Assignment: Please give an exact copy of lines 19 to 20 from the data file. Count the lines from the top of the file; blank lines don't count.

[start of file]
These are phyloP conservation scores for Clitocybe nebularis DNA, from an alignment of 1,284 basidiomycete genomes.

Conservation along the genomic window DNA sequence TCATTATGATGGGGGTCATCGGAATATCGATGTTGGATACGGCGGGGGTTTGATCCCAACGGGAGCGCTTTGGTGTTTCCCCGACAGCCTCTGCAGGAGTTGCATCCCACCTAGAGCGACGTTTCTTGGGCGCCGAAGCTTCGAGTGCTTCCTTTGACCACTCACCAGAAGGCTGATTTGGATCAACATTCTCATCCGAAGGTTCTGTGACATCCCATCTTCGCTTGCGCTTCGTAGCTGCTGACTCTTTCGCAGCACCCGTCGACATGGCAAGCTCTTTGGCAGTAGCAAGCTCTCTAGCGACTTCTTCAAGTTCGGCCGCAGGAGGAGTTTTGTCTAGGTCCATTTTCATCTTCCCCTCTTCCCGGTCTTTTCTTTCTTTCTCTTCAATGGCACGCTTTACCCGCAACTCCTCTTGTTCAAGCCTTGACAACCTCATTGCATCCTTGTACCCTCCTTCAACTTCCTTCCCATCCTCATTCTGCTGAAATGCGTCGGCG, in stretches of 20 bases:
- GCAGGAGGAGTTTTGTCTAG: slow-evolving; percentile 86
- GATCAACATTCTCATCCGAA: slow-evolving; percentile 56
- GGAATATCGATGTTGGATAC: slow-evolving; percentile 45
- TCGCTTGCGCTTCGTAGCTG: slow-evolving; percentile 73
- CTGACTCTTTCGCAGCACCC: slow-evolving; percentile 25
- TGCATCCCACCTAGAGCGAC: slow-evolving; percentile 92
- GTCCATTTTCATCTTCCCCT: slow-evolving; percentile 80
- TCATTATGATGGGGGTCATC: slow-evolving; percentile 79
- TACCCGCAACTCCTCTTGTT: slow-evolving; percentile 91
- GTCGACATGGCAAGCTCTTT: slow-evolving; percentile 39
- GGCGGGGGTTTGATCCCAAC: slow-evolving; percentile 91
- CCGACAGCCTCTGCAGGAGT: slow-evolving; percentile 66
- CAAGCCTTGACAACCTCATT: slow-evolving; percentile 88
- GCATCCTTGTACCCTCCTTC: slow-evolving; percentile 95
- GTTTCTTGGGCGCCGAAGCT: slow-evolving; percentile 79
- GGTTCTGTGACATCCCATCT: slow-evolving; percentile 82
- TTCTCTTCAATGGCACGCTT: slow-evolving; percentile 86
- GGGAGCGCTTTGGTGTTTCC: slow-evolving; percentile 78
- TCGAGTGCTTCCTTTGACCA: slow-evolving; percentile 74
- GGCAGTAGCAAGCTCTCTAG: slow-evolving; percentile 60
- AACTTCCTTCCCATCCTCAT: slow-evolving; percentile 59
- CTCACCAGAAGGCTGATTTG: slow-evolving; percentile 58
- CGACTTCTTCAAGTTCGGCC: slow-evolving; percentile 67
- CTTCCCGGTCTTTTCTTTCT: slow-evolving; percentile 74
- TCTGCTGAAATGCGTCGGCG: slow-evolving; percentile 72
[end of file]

- TTCTCTTCAATGGCACGCTT: slow-evolving; percentile 86
- GGGAGCGCTTTGGTGTTTCC: slow-evolving; percentile 78